Valerie Mason-John 

I worked for the leading organization in conflict in the education system. Lead confronting conflict. And we worked with gangs, we worked with incarcerated people, and I've worked with Streets Alive, which was a theatre program, working with the homeless and trauma. So back in that day, the word wasn't trauma, challenging behavior, or conflict resolution. Now we're talking about trauma. And I suppose really what's put me in the heart seat of all of that is I co-wrote a book called Eight Step Recovery, Using the Buddha's Teachings to Overcome Addiction. Which is a compliment, I would say, to the twelve-step movement. And there are meetings all over the world, three meetings, just like twelve-step meetings. Gabor Mate wrote the foreword for that book because I live in the same area as Gabor.  


Valerie Mason-John 

And that brought Gabor into my life, and I started following him and being inspired by inquiry because I had been doing inquiry for years. But I watched Gabor, and it was like I had met the maestro of inquiry and the story's history. I became one of the founding facilitators of his work, Compassionate  Inquiry. I worked with him, Sat Dharam, and many others to help create this thing that's gone into the world: Compassionate Inquiry. So that's how my journey into trauma, addiction, etcetera,  is explicit. I think I was working with trauma for years, but I was kind of explicit with addiction, etcetera,  definitely in the last 15 years.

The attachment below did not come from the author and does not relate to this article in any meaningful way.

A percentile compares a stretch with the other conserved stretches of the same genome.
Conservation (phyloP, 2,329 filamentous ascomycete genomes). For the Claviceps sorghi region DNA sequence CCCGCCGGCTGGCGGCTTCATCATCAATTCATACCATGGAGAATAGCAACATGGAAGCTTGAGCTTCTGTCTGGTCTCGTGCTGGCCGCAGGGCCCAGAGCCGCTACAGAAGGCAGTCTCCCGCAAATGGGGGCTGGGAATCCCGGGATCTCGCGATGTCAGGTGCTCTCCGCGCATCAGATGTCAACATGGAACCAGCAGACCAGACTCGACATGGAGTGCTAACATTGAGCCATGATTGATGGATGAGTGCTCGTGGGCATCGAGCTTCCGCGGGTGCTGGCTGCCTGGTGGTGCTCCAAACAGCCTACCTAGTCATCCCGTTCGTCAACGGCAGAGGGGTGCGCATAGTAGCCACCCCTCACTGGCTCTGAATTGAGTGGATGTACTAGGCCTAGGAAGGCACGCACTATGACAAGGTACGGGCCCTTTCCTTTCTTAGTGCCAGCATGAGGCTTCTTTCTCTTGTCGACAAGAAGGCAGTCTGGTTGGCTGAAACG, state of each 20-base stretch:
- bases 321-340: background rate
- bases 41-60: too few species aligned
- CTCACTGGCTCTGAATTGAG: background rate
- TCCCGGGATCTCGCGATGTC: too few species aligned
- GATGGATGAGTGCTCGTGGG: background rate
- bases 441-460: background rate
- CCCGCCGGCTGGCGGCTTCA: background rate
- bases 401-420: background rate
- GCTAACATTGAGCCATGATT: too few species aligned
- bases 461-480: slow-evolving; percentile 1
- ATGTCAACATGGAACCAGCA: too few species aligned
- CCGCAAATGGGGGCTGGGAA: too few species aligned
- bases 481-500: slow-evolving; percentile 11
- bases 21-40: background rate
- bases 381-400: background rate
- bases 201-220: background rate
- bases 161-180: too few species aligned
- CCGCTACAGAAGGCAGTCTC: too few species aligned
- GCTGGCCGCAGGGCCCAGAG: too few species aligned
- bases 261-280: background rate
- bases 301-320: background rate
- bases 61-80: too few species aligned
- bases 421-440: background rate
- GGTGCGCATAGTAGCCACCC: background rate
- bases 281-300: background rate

Vita Pires, Ph.D.  

Can you describe the actual process of inquiry you use with this compassionate inquiry? I haven't heard much about it, and I know many mindfulness teachers struggle with how to do inquiry.  


Valerie Mason-John 

That surprises me because inquiry is part of the Buddhist teachings and part of mindfulness. So, in a way,  rather than saying what the process of Compassionate Inquiry is, I would say inquiry is about getting curious about somebody's experience. And so it might be, I might say, I noticed that you turned your head. What's going on for you? So rather than interpret, you see somebody's turned ahead, and you're clocking in your head. This is what's happened. It's about letting go of the entire agenda, you know? So it's like,  yeah, I noticed you turned your head. What's going on for you? You know, I notice that you're rocking at the moment. What's going on for you in the body? What are you feeling in the body right now? And then it might be somebody might say anxiety.  


Valerie Mason-John 

And where do you feel that anxiety? What does that anxiety feel like? And then the person might say, well, I'm arguing with somebody, and I would say, I hear that's what you're thinking, that actually, what are you feeling? So, separate thinking from feeling or thoughts from feeling so people can get some empowerment. And then again, with the Compassionate  Inquiry, it'd be like, I'm feeling frustrated, which isn't a feeling, but it would be like, when was the first time you experienced frustration? And so we're continuing inquiry in terms of inquiry in the Buddhist teaching; it's about letting go of the self and letting go of the stories. And that's what we're doing with inquiry all the time: letting go of stories so that you can become lighter. Lighter within.